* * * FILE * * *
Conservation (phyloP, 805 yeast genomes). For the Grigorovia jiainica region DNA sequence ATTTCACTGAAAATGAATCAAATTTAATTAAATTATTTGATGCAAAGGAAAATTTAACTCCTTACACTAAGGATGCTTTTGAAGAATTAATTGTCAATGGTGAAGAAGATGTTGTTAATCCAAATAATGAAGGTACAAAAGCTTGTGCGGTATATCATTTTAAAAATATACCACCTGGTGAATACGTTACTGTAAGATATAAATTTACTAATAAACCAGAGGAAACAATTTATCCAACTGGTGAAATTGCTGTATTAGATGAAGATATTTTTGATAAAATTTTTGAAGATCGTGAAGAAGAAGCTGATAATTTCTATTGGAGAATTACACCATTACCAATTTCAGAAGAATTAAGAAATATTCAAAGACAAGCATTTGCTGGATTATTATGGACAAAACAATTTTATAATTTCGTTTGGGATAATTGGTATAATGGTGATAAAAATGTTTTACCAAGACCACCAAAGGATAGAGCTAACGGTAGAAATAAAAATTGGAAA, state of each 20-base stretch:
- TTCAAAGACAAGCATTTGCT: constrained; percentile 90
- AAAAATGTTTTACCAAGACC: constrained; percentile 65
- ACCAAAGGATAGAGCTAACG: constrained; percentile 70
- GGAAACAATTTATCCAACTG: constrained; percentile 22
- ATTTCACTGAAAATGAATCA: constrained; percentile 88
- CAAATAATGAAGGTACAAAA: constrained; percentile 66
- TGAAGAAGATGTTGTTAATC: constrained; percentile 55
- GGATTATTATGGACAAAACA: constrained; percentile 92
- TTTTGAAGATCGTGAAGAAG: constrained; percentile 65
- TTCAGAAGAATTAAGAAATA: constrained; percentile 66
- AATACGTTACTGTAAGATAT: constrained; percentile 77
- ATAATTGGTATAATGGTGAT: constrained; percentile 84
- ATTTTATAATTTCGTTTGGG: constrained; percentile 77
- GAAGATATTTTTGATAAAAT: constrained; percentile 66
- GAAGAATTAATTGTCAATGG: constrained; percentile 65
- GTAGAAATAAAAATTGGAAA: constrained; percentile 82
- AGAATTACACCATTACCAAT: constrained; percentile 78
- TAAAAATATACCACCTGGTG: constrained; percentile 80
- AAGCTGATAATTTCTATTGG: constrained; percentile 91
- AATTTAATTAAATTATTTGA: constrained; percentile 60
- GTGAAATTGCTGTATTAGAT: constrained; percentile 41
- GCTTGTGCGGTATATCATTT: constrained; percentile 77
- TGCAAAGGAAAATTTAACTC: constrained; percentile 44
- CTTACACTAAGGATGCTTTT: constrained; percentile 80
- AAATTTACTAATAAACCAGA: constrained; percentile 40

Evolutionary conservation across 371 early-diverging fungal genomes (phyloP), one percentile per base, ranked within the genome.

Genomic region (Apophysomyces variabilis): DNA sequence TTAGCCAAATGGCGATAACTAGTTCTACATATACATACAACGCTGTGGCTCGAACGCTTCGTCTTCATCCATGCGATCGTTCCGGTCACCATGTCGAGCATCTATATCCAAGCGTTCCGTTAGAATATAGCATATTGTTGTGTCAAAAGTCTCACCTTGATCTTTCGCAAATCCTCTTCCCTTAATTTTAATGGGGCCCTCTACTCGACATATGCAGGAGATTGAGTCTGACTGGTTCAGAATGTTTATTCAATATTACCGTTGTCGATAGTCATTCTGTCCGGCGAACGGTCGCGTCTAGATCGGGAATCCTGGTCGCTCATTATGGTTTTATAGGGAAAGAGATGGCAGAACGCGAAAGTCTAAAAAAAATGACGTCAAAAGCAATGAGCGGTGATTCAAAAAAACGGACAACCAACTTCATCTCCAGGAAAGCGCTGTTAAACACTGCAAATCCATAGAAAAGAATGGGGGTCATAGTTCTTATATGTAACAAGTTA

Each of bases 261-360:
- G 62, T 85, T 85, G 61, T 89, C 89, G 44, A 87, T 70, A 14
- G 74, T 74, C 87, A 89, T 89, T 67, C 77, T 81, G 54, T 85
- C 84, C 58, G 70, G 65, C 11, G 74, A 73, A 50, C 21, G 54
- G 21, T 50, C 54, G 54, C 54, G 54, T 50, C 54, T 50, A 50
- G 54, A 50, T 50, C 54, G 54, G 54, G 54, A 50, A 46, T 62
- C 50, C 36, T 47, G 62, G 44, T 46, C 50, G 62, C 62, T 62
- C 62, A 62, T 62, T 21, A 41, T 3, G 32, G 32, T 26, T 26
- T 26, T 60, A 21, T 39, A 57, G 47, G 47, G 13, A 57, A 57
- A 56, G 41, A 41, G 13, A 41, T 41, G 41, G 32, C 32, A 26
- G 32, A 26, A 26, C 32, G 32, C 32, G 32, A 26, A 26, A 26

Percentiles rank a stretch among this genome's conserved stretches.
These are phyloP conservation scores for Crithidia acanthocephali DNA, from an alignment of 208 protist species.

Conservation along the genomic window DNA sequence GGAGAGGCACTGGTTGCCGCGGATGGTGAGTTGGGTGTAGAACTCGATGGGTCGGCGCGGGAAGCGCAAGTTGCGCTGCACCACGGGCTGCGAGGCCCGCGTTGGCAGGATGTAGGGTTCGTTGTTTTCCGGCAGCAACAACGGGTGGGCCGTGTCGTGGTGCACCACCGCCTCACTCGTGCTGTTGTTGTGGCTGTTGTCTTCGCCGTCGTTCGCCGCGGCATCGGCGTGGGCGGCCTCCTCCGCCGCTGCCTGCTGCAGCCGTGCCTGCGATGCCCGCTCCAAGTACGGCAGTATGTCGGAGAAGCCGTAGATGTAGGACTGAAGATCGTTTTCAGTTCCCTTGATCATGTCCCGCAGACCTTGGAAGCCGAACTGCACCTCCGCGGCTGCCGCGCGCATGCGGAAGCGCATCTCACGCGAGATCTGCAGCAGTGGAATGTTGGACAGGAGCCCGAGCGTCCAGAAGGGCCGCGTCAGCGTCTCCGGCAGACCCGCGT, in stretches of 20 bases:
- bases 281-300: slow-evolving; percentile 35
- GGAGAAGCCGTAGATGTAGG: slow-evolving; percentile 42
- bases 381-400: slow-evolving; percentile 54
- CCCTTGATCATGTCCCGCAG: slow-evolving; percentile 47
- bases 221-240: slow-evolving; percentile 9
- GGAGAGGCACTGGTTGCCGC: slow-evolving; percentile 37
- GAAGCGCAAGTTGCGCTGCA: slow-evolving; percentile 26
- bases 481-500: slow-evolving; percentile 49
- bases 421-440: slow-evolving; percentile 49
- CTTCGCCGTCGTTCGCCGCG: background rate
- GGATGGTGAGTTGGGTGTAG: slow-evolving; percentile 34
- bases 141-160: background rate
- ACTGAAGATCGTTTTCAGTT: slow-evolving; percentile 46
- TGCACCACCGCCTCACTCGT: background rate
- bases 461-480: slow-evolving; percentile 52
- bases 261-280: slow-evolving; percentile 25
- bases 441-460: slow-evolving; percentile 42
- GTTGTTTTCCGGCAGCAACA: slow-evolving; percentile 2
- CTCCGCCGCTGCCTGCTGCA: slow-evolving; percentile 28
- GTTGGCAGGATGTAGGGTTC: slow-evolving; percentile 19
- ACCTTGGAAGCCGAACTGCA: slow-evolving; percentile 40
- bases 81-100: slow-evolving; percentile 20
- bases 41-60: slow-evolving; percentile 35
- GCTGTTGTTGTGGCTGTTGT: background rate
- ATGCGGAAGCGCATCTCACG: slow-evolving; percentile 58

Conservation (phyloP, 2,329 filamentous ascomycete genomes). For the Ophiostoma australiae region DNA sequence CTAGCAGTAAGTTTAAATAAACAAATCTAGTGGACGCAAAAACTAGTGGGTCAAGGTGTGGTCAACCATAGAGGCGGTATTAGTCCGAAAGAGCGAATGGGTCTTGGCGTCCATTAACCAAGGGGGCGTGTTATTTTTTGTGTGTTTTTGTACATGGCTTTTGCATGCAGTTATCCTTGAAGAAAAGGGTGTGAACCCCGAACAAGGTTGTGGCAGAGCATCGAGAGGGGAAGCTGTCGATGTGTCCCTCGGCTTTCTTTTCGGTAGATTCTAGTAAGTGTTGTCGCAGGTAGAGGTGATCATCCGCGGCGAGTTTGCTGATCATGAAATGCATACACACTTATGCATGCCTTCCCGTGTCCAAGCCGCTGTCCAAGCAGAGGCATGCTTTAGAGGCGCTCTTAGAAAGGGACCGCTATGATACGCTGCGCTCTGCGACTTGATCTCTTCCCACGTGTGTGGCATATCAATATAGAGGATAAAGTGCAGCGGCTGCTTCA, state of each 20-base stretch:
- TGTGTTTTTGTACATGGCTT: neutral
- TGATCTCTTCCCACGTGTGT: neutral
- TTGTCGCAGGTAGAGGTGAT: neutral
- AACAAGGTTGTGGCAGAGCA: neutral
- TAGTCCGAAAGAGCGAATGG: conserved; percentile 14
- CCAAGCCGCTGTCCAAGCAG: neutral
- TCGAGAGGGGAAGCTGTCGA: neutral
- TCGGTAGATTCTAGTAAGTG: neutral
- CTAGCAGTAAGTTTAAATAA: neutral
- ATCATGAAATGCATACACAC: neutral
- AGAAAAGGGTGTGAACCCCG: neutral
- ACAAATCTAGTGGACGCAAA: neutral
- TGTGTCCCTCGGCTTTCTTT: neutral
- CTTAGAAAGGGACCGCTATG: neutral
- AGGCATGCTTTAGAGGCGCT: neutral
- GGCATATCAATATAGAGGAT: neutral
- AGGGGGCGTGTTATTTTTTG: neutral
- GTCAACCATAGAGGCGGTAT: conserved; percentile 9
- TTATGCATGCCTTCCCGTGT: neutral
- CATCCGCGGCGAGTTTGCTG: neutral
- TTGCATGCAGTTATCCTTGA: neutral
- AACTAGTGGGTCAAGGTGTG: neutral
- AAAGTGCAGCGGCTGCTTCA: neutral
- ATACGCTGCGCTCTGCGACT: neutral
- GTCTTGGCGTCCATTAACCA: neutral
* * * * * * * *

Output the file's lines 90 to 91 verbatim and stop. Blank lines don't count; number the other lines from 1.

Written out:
- AACTAGTGGGTCAAGGTGTG: neutral
- AAAGTGCAGCGGCTGCTTCA: neutral